Equatorial Guinea travel information: Safety and security
This advice has been reviewed in full; Safety and security section (Road travel) - visitors should expect increased disruption to travel and extra police checks focused on the main highway between Malabo airport and the conference centre area in Sipopo, due to events centred on the ‘Year of Energy’; Local laws and customs section - the police have introduced random breathalyser testing for drivers
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Advice current as at 4:00 am 15 Oct 2019.
Compared with other countries in the region, the level of violent crime in Equatorial Guinea is low and there have been very few cases of British nationals needing consular assistance. However, there are an increasing number of robberies against people travelling by taxi in both Malabo and Bata including a serious incident of robbery and assault in a shared taxi in Bata. Avoid taking taxis with groups of strangers, particularly at night.
There are regular reports of petty theft affecting both visitors and expatriates. Take sensible personal security precautions. Don’t carry valuables or wear jewellery in public and avoid isolated or poorer areas of town. Don’t walk around Malabo and Bata at night and avoid travelling by road after dark.
If you do not have an Equatorial Guinean resident permit, please carry a copy of the photo page and visa page of your passport with you if you wish to travel outside Malabo on the island of Bioko, and outside Bata on the mainland.
Land borders can close with little or no notice. Check the situation with the local authorities before travelling to border areas.
Most major roads on Bioko Island and the Rio Muni mainland are now paved. In some isolated rural areas the condition of the roads is likely to be poor. Police and military roadblocks are common.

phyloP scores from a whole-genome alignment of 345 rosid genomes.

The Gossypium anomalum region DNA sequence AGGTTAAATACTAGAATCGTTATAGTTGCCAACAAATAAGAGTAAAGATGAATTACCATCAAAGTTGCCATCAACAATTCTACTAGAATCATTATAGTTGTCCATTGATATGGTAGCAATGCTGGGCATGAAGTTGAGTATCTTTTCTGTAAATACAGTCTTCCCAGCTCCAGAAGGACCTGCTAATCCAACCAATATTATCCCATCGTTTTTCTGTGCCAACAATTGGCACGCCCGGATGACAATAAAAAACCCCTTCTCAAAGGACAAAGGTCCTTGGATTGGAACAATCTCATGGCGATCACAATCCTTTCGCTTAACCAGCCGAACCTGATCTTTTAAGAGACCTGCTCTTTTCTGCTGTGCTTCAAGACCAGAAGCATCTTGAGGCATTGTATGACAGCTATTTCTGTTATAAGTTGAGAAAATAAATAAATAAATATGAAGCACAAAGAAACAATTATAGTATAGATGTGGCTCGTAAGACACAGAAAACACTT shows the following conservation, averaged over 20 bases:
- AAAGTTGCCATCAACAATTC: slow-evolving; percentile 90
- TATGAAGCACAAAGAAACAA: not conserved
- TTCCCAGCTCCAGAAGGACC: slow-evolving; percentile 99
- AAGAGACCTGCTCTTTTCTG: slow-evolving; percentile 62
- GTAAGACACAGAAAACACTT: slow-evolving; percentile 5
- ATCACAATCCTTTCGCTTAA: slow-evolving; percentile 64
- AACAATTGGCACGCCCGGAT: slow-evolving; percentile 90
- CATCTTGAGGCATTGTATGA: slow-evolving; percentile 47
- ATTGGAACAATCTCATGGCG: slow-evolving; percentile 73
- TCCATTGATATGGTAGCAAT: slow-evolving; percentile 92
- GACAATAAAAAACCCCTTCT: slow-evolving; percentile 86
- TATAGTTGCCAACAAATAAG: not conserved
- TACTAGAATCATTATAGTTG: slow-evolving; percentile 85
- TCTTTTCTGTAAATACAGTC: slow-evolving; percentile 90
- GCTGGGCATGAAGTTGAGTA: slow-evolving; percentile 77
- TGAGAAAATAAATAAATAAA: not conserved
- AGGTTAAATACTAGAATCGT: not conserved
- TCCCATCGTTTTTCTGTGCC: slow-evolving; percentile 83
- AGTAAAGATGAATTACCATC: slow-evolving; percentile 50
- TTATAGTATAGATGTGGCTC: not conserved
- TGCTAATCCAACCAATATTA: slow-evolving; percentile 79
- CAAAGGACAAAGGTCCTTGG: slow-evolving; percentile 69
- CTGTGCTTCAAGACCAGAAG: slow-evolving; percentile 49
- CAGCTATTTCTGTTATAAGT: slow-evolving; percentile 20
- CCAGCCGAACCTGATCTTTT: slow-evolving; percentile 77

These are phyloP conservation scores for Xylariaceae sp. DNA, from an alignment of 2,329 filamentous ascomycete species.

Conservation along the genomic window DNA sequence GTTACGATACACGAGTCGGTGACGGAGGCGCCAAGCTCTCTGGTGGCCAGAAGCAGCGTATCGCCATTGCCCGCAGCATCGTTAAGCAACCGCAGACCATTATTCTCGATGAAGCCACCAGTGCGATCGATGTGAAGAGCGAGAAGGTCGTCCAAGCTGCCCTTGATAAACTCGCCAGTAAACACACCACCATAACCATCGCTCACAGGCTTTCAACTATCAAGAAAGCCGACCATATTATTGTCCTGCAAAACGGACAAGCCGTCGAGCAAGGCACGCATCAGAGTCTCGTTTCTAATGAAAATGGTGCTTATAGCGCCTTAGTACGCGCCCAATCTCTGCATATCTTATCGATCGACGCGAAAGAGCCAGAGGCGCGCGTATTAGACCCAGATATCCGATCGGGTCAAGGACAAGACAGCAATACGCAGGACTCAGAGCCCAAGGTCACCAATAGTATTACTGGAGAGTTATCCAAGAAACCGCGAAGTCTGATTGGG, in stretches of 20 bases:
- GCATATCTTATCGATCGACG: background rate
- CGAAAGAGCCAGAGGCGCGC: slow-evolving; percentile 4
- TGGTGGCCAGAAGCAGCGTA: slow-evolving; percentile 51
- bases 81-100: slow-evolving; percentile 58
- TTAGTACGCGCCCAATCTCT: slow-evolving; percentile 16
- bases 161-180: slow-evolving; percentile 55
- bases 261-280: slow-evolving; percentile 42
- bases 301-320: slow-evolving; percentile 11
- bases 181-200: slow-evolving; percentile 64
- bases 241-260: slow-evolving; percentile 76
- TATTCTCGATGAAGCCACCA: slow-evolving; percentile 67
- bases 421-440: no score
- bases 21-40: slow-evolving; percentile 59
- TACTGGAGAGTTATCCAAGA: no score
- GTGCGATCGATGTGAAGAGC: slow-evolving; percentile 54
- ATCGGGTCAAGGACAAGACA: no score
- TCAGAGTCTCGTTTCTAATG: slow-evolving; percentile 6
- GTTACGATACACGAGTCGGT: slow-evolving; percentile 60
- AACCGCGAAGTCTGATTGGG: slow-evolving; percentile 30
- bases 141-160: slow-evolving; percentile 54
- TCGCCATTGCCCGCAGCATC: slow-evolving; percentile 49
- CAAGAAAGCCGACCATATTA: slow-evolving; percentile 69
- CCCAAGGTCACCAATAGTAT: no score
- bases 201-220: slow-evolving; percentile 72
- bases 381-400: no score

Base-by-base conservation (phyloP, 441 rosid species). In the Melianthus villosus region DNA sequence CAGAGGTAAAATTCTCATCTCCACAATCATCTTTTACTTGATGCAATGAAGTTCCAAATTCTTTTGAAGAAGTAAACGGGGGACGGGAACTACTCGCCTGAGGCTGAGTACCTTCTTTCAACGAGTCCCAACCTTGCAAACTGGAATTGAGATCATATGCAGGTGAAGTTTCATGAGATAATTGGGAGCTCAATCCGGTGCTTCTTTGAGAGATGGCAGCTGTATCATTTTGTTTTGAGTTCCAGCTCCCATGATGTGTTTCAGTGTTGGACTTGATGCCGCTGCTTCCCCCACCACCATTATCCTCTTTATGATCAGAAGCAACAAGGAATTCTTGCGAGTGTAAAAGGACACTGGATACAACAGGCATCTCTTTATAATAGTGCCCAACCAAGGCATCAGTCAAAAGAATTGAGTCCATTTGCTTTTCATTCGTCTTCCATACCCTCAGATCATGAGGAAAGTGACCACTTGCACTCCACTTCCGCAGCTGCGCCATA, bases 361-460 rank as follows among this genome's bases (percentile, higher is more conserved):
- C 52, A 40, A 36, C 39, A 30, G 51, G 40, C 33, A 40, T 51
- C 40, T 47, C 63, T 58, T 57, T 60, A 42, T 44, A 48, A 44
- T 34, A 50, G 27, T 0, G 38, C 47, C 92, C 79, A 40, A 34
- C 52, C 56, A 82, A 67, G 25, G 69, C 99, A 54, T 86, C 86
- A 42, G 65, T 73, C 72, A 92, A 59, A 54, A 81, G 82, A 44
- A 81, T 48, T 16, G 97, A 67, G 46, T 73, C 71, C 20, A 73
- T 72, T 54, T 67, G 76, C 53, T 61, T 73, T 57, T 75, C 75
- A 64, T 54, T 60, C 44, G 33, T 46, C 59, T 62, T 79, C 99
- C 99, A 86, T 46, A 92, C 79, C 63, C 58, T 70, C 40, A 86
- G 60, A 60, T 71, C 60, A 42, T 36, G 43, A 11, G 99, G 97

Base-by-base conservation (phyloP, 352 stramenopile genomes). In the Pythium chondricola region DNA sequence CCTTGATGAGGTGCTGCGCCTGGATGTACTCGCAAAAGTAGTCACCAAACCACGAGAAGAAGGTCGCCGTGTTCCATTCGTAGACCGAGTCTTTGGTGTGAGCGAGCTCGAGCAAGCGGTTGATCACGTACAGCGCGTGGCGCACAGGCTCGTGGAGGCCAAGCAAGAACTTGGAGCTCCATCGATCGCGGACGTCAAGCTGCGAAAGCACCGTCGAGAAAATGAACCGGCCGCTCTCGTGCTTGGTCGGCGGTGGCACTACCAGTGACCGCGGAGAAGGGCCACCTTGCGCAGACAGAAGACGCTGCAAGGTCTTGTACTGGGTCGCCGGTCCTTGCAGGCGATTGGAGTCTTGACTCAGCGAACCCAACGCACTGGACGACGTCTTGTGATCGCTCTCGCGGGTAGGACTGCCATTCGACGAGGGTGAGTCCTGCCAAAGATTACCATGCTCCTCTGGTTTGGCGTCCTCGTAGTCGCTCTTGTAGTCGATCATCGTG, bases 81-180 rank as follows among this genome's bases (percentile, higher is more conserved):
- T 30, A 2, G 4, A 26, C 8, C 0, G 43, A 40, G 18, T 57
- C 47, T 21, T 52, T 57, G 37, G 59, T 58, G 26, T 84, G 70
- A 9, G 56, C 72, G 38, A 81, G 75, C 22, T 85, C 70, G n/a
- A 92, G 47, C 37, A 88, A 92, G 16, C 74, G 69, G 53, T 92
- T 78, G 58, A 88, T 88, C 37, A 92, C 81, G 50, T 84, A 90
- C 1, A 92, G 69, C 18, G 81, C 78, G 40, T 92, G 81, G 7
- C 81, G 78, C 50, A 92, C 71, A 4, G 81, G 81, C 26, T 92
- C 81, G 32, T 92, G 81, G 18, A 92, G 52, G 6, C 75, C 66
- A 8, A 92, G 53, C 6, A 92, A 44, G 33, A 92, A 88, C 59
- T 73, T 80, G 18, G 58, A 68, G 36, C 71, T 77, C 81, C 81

You may be asked to show your passport, or vehicle registration documents and explain your reason for being in the area. Failure to comply can lead to detention.
There are regular reports of extortion by police and uniformed security forces at roadblocks. You are advised not to pay bribes but to ask for a ticket, detailing alleged offences or violations, which can be paid at a local court.
Public transport facilities, particularly on the mainland, are extremely limited.
In 2019, visitors should expect increased disruption to travel and extra police checks focused on the main highway between Malabo airport and the conference centre area in Sipopo, due to events centred on the ‘Year of Energy’
Equatorial Guinean-registered aircraft are banned from EU airspace on safety grounds. British government employees do not use these aircraft unless this is unavoidable.
There have been armed attacks on commercial shipping vessels in the Gulf of Guinea. Take extreme care when travelling in coastal waters.
The political situation has been calm in recent years but you should be aware that political events can lead to an increased presence of police, military or security forces on the streets. Avoid any political rallies, demonstrations or large public gatherings.
There have been occasions when expatriate staff of foreign companies have been confined to the country for prolonged periods when commercial disputes have arisen.
Quick Facts Tourist Information for:Equatorial Guinea
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